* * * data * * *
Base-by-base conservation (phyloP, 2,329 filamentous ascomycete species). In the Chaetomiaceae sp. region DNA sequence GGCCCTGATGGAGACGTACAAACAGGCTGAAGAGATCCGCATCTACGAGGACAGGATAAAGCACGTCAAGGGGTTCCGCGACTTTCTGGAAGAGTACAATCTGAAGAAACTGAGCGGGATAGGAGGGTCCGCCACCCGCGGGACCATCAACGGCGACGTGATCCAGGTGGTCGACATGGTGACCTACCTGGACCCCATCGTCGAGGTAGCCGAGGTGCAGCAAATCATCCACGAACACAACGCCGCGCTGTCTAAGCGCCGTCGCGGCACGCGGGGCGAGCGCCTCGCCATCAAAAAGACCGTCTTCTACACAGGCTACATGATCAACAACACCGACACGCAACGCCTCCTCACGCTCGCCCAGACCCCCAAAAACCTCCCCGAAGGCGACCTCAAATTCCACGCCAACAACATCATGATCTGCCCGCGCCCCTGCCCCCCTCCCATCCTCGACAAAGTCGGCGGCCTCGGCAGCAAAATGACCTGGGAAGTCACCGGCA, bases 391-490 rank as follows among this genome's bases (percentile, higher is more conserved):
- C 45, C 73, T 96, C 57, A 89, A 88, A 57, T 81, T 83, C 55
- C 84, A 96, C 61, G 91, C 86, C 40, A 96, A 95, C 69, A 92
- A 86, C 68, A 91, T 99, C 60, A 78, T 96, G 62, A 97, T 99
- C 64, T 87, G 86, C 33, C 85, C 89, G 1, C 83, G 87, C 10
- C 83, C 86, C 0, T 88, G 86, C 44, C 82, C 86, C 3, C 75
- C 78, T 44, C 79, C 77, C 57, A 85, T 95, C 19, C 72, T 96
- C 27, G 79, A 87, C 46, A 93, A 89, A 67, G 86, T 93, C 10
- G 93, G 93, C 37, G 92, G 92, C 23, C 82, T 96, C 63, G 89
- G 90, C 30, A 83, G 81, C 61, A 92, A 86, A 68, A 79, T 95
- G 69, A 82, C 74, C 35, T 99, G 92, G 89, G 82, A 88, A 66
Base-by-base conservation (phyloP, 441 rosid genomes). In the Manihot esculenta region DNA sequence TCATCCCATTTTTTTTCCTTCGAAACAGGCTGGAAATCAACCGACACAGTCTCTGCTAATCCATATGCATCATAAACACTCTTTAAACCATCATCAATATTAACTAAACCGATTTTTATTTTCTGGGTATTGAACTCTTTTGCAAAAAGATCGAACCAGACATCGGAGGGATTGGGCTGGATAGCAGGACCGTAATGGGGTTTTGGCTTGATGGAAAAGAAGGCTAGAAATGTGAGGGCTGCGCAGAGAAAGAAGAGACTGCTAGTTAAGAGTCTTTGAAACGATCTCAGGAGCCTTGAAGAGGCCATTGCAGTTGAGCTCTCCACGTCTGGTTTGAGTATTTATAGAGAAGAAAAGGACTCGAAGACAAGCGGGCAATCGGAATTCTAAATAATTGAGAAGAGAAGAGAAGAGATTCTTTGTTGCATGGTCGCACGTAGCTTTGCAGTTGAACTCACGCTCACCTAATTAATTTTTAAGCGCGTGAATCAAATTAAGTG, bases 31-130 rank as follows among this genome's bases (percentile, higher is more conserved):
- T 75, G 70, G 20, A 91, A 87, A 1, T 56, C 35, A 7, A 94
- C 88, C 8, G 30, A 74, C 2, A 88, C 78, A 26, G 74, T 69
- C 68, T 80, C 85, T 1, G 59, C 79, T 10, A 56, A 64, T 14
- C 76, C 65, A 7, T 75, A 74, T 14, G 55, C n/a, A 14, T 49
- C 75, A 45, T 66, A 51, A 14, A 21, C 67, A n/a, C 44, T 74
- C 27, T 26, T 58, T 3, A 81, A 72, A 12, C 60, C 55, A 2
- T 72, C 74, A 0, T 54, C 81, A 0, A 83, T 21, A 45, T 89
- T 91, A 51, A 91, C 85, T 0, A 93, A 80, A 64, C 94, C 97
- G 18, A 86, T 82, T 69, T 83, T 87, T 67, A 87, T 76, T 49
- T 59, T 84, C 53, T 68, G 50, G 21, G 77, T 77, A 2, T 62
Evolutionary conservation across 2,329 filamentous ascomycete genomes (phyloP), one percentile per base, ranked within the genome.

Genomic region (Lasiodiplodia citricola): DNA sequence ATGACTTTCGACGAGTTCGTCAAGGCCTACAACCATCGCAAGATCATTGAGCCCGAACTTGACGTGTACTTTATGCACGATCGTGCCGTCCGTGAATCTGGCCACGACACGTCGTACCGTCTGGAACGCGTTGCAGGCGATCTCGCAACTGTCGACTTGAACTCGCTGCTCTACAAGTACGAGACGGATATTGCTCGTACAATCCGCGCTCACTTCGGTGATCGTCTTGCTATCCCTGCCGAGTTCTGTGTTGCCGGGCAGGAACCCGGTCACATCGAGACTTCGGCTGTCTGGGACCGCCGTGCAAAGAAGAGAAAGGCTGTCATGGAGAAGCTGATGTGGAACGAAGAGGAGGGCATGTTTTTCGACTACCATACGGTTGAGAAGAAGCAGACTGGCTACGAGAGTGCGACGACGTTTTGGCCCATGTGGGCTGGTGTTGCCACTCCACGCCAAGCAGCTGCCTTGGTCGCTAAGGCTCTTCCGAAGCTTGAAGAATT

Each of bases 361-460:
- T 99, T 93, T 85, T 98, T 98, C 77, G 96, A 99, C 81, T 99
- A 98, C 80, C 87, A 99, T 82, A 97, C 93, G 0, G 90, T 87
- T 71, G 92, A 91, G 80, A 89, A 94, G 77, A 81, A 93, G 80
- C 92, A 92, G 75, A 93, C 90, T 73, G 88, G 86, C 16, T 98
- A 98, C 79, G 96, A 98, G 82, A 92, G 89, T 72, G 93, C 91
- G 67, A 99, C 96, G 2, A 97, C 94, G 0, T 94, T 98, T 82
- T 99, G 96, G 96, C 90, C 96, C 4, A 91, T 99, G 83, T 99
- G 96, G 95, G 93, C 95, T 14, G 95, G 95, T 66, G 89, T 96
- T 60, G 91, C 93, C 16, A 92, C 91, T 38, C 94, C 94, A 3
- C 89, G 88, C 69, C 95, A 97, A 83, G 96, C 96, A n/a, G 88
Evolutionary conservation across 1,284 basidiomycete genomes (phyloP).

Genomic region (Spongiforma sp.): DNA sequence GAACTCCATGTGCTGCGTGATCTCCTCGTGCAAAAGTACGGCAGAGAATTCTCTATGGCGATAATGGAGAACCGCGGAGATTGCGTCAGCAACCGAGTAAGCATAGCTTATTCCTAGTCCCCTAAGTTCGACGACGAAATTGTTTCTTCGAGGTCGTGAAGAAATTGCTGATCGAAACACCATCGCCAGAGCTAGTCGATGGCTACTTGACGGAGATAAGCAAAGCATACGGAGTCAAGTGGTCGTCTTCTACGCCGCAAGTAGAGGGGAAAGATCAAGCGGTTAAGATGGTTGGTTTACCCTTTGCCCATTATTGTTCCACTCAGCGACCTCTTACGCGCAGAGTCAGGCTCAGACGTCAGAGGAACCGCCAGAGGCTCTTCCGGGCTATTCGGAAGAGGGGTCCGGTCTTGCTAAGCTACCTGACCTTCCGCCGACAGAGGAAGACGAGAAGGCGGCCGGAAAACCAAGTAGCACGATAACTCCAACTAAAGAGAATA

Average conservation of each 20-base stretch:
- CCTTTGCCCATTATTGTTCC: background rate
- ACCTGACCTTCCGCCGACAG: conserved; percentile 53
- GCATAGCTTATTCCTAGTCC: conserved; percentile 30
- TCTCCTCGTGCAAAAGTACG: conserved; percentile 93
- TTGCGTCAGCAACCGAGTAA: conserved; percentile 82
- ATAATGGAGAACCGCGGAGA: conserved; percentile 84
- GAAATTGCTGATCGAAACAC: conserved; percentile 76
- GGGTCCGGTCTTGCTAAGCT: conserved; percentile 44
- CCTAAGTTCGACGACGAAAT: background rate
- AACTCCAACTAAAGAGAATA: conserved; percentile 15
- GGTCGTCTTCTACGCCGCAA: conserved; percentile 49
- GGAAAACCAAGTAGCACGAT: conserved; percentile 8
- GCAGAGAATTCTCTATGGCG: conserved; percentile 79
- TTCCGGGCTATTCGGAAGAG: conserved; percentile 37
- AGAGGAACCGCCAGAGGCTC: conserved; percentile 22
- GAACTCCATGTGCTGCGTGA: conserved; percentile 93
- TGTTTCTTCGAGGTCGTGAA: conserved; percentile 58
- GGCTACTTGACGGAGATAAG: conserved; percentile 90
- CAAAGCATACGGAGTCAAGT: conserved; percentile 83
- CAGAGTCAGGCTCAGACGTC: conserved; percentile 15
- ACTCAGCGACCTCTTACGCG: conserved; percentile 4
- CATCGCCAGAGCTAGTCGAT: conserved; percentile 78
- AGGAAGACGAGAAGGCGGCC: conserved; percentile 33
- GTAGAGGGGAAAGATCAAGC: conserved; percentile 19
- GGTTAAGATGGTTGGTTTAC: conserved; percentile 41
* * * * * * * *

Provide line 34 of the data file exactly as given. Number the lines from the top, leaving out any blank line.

- T 60, G 91, C 93, C 16, A 92, C 91, T 38, C 94, C 94, A 3